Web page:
Date of prep: December 2020
Prescribing information and
adverse events reporting
For healthcare professionals only
This is one of the most common and difficult calls in general practice, emergency medicine and acute paediatrics: when to treat a child as a lower respiratory tract infection.
It’s important because we don’t want to miss a diagnosis of LRTI/ pneumonia, yet overtreating is bad medicine. It’s difficult because most children with an upper respiratory tract infection will have a cough and fever, and because the parents will be worried about the possibility of LRTI.
To make things worse, any child with uncomplicated URTI could later develop LRTI. Not often, but often enough that it can influence our decision making. So how do we get it right?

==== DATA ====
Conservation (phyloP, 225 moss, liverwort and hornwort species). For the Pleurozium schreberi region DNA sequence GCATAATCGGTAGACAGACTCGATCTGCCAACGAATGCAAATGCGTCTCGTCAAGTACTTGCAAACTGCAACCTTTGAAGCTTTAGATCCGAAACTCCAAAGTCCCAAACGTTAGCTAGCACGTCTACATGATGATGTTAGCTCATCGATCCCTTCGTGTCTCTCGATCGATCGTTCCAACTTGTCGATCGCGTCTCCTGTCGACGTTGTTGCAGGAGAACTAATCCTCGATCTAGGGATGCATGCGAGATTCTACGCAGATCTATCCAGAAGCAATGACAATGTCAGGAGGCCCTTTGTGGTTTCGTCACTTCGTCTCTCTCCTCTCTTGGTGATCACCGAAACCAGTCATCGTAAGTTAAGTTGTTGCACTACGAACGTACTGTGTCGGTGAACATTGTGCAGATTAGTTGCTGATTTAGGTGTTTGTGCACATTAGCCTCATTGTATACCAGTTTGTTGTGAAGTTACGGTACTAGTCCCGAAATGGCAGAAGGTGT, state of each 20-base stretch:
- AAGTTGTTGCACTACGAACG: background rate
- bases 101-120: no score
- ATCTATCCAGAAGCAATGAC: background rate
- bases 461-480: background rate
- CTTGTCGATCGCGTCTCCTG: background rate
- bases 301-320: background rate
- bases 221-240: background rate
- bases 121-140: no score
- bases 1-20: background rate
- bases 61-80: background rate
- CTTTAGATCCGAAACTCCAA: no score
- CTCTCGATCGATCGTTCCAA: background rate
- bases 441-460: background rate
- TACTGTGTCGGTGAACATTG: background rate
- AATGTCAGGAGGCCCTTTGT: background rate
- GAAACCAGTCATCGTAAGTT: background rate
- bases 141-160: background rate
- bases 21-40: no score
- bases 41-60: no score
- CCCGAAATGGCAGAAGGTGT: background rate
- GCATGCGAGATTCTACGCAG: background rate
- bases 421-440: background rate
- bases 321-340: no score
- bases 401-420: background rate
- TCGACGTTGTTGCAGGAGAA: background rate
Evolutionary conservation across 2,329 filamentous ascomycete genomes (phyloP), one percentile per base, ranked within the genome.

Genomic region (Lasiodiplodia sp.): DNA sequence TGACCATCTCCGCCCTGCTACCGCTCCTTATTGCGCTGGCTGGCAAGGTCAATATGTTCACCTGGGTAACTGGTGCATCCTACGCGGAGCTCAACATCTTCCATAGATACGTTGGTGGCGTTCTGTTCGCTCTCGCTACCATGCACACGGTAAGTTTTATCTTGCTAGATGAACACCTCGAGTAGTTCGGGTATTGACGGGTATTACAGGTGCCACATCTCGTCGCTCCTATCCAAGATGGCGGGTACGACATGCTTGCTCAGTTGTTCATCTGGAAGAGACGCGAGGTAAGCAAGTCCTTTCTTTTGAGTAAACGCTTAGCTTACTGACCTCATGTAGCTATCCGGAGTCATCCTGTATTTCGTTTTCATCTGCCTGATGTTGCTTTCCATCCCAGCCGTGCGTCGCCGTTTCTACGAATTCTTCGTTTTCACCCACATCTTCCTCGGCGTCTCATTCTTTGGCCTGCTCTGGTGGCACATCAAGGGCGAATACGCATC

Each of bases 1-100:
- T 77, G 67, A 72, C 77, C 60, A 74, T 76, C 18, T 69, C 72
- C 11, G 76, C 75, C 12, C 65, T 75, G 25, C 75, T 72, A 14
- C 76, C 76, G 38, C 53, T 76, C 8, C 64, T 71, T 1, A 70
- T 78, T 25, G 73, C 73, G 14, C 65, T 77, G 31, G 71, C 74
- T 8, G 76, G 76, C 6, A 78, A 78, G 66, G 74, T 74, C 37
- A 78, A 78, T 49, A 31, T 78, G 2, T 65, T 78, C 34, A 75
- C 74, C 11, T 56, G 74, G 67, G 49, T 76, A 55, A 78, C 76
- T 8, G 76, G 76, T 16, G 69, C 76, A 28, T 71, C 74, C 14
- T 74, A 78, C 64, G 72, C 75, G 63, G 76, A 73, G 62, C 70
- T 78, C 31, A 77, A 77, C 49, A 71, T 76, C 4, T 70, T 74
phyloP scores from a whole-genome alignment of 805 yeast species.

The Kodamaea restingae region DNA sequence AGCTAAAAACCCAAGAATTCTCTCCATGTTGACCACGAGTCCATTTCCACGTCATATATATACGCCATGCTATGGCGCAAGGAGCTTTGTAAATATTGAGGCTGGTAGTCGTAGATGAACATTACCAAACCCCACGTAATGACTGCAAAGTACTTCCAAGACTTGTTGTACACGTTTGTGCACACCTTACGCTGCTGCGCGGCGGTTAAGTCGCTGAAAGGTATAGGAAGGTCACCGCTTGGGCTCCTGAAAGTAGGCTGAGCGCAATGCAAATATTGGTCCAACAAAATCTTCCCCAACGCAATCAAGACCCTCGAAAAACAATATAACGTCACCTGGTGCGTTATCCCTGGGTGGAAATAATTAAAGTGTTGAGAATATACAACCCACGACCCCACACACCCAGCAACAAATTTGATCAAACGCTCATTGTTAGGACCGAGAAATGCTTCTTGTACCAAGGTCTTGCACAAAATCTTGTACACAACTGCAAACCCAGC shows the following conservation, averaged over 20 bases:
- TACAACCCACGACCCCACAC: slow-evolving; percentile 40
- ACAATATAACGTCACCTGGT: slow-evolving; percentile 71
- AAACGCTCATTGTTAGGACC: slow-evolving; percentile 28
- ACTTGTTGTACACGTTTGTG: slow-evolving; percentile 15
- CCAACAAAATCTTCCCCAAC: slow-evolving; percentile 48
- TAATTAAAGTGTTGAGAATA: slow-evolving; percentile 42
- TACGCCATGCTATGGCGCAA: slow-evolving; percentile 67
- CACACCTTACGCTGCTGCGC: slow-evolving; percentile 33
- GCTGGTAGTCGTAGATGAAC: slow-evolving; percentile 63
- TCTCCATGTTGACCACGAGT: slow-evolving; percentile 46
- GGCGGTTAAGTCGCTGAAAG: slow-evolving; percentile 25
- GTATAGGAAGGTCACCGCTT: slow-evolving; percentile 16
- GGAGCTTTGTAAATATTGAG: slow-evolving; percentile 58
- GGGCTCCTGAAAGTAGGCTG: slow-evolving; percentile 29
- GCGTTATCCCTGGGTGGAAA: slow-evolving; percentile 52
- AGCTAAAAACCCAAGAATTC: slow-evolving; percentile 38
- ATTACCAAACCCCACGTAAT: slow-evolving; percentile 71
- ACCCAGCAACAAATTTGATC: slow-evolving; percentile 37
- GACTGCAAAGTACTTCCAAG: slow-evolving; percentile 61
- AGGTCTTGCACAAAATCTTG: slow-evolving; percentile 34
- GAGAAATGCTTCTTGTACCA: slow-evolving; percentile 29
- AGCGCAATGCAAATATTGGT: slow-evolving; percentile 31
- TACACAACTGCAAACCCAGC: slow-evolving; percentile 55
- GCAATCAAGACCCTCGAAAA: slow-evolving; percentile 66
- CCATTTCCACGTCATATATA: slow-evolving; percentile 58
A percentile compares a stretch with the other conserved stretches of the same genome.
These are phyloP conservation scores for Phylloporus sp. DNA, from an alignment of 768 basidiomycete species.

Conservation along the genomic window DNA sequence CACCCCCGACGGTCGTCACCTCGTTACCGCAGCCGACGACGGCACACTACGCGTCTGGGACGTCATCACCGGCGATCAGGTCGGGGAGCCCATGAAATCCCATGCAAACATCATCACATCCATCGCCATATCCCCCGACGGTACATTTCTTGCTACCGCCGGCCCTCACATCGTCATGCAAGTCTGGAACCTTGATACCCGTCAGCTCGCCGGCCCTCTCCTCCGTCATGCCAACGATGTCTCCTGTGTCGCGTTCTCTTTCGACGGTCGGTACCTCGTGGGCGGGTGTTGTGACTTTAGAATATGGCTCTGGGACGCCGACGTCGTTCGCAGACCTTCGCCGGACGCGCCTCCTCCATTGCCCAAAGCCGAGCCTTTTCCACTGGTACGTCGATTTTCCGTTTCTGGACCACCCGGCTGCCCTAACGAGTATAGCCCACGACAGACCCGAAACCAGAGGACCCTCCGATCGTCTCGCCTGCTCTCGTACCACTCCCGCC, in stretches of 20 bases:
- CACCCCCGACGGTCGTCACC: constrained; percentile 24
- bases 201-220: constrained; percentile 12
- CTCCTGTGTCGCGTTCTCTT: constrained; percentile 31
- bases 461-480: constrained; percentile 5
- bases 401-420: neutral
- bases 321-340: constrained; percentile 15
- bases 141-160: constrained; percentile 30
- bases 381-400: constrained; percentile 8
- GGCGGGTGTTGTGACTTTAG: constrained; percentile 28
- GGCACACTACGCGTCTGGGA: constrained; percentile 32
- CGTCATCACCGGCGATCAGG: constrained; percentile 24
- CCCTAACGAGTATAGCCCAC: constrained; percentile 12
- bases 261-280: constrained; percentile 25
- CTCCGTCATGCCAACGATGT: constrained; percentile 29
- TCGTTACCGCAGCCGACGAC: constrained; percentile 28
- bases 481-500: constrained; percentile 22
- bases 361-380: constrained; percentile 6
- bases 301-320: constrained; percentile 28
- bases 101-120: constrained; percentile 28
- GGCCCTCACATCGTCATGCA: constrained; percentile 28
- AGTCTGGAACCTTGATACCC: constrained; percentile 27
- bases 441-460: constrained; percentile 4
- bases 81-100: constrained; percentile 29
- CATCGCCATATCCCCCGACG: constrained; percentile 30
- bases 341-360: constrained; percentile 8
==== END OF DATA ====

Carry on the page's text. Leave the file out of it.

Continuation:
I think that it is a question of rule in/ rule out. There are many elements to the assessment but there is one feature that determines whether the default is to assume that there is no LRTI and whether the default is to assume that there is a LRTI. That feature is respiratory abnormality.
Pharmacy in Practice is a UK pharmacy publication with its roots in Scotland.